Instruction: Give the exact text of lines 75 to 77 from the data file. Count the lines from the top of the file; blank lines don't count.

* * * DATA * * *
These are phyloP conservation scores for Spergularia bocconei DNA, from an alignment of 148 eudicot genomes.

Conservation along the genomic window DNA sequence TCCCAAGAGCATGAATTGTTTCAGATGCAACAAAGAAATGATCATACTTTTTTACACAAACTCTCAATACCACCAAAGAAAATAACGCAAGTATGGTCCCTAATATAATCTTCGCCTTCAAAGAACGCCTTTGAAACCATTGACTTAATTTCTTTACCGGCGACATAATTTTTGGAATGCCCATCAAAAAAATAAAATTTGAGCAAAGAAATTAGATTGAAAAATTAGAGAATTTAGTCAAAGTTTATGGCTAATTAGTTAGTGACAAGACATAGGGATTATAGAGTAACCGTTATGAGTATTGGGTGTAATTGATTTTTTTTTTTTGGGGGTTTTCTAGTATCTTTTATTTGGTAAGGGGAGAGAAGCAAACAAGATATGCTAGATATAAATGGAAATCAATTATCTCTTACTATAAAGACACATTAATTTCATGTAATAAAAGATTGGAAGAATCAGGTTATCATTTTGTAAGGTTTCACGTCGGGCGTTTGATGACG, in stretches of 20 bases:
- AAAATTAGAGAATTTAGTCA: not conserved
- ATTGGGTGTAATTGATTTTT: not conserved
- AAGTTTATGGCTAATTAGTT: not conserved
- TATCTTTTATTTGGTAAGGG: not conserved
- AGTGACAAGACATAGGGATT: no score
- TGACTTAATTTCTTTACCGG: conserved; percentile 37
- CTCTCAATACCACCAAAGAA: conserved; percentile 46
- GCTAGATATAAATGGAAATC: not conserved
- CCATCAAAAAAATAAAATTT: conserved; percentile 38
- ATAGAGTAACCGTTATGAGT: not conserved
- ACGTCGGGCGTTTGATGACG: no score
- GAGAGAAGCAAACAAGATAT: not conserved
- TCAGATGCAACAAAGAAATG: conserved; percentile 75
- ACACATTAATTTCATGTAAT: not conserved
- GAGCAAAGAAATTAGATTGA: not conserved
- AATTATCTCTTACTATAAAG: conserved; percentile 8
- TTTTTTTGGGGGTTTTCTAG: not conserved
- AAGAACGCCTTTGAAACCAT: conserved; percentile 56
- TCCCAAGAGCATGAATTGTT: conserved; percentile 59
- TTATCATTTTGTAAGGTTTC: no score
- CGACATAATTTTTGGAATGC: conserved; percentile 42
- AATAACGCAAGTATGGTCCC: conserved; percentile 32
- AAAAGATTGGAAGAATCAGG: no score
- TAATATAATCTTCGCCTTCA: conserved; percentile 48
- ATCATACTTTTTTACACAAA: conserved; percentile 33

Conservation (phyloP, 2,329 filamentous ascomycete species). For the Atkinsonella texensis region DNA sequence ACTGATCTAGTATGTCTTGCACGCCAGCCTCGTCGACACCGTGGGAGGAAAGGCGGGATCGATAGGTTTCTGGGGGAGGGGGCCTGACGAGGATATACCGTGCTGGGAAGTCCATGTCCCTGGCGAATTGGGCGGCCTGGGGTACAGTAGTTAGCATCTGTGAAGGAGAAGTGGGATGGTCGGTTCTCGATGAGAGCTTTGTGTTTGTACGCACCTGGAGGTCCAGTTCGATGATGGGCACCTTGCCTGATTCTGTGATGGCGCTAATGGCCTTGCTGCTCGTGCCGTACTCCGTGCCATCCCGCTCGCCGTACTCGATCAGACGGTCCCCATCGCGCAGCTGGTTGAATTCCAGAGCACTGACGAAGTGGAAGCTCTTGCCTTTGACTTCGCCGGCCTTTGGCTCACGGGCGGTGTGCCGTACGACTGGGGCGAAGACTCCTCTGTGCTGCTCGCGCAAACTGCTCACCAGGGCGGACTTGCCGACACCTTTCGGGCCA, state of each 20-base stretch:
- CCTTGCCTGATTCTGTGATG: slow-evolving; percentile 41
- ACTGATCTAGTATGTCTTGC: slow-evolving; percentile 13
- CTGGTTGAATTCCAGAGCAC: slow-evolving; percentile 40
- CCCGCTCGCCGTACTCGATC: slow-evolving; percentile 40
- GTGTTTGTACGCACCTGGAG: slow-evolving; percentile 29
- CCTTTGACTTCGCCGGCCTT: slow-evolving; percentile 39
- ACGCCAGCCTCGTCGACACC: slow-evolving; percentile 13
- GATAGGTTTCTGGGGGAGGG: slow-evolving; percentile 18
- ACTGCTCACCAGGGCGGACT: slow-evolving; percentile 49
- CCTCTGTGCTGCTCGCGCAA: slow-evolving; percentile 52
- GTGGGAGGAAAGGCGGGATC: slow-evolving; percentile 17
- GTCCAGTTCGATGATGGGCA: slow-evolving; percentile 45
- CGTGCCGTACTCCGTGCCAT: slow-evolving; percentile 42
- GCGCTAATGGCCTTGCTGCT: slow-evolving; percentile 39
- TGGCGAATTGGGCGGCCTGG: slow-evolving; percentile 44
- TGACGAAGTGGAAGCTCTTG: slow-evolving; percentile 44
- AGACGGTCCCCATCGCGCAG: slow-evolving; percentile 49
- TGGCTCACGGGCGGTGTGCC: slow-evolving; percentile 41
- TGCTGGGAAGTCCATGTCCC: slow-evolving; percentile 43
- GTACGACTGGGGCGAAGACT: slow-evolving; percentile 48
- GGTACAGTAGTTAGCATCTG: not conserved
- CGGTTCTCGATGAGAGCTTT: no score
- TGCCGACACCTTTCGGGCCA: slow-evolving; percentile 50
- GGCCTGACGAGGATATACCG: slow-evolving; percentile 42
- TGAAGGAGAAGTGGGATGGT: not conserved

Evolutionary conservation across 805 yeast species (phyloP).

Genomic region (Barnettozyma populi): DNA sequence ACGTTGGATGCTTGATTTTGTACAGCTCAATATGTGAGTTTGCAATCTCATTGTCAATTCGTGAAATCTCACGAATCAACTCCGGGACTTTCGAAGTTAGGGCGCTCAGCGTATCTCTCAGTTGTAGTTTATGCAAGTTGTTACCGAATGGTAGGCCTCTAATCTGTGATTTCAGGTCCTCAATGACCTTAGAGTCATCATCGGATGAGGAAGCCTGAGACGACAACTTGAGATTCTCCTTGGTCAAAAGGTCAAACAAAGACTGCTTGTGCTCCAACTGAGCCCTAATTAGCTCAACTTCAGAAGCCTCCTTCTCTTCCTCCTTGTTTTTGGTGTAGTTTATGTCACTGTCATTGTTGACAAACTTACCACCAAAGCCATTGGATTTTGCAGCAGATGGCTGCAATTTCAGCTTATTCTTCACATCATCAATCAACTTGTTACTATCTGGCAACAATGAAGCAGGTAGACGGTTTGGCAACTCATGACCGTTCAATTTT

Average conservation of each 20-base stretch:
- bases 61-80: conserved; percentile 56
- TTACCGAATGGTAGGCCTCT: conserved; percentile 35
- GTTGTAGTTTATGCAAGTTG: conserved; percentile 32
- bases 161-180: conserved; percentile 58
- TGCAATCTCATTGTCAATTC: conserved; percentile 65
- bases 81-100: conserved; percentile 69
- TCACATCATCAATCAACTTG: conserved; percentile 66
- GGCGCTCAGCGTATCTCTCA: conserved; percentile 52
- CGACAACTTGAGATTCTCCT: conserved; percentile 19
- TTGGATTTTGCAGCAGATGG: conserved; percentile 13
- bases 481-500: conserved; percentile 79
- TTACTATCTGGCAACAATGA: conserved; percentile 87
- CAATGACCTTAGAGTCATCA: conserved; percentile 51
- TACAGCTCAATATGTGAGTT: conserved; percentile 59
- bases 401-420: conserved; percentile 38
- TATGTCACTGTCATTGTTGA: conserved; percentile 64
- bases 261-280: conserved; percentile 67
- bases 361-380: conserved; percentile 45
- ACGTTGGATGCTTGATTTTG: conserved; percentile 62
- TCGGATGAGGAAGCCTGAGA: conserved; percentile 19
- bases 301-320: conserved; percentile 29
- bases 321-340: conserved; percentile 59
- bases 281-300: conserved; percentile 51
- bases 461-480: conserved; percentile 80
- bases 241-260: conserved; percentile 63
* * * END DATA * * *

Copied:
- ACGTTGGATGCTTGATTTTG: conserved; percentile 62
- TCGGATGAGGAAGCCTGAGA: conserved; percentile 19
- bases 301-320: conserved; percentile 29